How to Get the Whole World to Sign Your Petition

A petition is what we call an “easy lift” — with just a little bit of effort, you can generate attention and momentum around an issue, grow your list of advocates, and pressure lawmakers to act. Plus, a petition helps you raise your state’s or branch’s visibility and potentially gain new members!

Below are some tips and tricks for collecting signatures on your petition, both online and offline. After reading this how-to guide, you may also want to check out Special Delivery! Get Your Elected Official’s Attention. That guide will give you tips on delivering the petition to your target, whether that is a state or federal lawmaker, a governor, or another elected official.

As always, we’re here to help — consider us your resource and sounding board. If you’re not already in touch with AAUW’s public policy and government relations staff, please e-mail us at advocacy@aauw.org.

What is a petition?

A petition is a statement (anywhere from one to three paragraphs) that can be signed by dozens, hundreds, or thousands of people calling on a specific target to take action. For example, you could collect signatures on a petition to your governor urging him to sign an equal pay bill, or to your state Senate urging them to protect women’s health care. Once the petition goal is reached, you’ll want to deliver the petition to the target so she or he understands the vast number of people who support the action you have chosen.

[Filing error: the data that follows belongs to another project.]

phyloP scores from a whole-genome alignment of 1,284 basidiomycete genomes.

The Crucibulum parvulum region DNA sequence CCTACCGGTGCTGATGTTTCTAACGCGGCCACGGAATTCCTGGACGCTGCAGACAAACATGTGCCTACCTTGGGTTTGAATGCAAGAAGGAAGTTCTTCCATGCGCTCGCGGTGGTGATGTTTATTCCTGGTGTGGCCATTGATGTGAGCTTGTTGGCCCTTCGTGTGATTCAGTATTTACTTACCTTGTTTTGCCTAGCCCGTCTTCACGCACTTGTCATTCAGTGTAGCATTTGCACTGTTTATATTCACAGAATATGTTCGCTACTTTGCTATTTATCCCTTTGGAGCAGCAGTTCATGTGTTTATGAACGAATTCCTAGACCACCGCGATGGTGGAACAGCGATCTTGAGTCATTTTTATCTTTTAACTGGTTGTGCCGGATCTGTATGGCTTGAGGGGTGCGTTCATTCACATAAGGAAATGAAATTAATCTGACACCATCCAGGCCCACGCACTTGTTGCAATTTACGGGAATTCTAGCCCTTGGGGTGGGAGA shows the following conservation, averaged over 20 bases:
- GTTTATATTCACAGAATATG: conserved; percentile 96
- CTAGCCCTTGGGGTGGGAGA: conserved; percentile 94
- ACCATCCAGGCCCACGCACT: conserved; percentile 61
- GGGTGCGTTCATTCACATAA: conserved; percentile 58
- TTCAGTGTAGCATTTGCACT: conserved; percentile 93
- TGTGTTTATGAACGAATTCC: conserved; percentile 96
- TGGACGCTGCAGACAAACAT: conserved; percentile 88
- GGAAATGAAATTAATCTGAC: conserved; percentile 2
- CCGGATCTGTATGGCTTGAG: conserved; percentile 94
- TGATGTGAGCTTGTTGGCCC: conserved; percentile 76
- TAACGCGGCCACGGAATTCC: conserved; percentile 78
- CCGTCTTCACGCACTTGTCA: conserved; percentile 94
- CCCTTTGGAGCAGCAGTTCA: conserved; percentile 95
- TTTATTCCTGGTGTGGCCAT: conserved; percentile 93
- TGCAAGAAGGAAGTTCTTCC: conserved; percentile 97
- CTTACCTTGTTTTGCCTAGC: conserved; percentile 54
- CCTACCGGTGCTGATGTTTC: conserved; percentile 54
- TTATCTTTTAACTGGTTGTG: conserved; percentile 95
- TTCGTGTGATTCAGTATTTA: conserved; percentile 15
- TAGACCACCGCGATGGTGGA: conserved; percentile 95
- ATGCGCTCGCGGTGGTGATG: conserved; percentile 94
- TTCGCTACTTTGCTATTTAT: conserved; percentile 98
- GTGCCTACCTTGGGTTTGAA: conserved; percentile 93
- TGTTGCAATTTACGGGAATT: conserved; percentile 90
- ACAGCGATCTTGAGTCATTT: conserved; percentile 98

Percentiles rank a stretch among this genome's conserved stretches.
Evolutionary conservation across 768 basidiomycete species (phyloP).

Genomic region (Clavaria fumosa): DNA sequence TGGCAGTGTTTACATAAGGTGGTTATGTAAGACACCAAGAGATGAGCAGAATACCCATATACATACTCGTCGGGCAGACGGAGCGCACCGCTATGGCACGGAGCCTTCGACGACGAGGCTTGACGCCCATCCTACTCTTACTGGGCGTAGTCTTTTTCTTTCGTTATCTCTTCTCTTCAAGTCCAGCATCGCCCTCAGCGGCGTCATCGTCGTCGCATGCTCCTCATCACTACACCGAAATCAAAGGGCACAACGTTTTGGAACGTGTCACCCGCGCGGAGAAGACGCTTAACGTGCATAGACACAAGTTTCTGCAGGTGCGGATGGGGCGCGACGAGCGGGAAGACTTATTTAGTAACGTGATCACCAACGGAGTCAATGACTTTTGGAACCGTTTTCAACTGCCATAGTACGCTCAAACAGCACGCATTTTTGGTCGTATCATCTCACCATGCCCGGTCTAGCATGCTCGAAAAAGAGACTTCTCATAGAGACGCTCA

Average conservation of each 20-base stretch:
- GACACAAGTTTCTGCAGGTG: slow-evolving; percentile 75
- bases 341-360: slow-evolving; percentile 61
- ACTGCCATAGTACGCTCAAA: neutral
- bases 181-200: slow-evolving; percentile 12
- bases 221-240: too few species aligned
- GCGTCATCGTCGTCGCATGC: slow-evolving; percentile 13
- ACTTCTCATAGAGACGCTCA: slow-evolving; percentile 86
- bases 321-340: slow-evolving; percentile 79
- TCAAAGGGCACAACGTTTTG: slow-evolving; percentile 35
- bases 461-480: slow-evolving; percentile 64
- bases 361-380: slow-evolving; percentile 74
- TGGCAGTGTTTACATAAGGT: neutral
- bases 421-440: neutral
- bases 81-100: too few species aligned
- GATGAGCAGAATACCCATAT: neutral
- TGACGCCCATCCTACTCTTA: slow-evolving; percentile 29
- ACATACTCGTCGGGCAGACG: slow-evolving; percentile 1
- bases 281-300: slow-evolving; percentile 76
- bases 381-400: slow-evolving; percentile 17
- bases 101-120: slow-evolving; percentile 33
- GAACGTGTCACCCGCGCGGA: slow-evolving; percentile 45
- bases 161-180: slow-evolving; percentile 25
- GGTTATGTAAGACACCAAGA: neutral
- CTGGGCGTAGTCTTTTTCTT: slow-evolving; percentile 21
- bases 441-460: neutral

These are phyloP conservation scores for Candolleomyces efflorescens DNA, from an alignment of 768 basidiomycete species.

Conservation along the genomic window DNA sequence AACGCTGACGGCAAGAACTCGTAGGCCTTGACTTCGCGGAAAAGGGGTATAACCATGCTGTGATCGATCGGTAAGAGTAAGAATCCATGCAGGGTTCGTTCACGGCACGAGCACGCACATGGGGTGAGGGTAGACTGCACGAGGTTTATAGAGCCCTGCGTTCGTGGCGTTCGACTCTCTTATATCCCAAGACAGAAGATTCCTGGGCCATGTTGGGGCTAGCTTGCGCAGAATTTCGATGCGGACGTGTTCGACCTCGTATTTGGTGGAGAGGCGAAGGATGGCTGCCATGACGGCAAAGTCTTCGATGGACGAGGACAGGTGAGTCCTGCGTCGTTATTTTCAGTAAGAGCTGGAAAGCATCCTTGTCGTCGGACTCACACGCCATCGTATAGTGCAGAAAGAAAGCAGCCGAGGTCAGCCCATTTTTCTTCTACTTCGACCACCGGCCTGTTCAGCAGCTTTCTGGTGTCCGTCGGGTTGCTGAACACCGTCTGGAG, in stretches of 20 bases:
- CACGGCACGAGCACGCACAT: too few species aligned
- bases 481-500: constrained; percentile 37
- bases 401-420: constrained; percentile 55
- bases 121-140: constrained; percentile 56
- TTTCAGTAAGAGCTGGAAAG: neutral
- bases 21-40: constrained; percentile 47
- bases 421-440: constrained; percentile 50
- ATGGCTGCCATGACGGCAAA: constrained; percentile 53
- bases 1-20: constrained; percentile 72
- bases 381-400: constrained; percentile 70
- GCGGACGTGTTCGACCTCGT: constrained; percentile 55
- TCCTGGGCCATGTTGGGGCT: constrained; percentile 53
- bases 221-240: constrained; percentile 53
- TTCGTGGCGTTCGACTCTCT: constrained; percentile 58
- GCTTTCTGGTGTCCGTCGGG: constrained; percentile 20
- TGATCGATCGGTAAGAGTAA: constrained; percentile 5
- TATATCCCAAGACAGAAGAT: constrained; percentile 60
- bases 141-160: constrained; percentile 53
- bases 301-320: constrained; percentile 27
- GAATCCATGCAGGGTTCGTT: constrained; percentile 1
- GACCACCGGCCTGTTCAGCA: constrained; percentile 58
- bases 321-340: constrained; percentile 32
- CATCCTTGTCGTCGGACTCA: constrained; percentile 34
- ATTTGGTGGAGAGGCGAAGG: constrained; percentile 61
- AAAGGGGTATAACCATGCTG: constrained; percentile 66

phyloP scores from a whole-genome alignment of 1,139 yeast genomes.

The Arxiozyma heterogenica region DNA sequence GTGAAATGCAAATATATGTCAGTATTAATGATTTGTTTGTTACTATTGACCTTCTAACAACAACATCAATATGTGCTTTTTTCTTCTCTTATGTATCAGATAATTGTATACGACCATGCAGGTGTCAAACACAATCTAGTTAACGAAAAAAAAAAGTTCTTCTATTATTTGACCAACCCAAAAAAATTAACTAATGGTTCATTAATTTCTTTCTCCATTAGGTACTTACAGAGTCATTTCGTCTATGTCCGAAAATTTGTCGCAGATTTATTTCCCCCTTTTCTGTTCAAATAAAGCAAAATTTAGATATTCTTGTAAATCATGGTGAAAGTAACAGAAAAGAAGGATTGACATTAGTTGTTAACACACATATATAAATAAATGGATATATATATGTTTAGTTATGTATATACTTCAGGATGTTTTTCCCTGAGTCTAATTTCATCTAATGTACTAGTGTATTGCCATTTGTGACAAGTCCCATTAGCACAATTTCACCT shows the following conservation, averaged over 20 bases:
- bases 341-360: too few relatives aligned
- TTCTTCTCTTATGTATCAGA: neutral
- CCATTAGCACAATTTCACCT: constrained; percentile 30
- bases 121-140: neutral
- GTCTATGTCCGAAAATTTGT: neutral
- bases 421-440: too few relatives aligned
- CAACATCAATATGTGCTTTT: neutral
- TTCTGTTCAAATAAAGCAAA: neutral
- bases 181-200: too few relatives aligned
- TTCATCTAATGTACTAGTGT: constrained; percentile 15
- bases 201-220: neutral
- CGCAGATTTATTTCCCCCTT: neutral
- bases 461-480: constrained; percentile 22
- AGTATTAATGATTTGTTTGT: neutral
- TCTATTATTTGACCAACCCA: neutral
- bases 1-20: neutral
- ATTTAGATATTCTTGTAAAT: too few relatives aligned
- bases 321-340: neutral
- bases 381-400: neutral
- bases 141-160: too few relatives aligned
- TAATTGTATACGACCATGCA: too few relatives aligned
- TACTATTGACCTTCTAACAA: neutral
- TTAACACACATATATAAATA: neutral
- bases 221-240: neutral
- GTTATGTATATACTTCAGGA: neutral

A woman holding up a binder-clipped packet of papers with the AAUW logo on the top.

AAUW of North Carolina President Mary Peterson delivered AAUW’s petition asking Gov. Pat McCrory to veto a bill that will force nearly all women’s health centers in the state to shut down.

This kind of advocacy petition is different from official government petitions that are circulated to put citizen measures on a ballot. Unlike an official government petition, anyone can sign your advocacy petition, regardless of whether they are a registered voter over the age of 18.

What is the difference between an online petition and an offline petition?

An online petition is one that can be “signed” through your website, e-mailed to others, and posted on Facebook and Twitter. It exists online and has its own URL, making it easy to spread widely. AAUW policy staff can create an online petition for you and help you distribute it via e-mail and social media.

An offline petition is a hard copy of a petition that can be signed in person at events (including tabling) and meetings.

Petitions are most successful when they exist online and offline. That way you can constantly collect signatures no matter where you are. The text of the petition is the same — the only difference is whether you are collecting the signatures on a computer (online) or on a hard copy (offline). AAUW policy staff can also format the offline petition for you and reconcile the signatures between the online and offline versions.

Tips and Tricks for an Effective Petition

  1. Choose a topic and target.

    What is the situation you want to change, and who has the power to make that change? Do you want your governor to sign or veto a bill? Do you want your U.S. representatives and senators to co-sponsor a bill? Do you want your state lawmakers to introduce legislation on a specific issue? It’s important to have a topic and a target, since your petition is most effective when you deliver it directly to the target.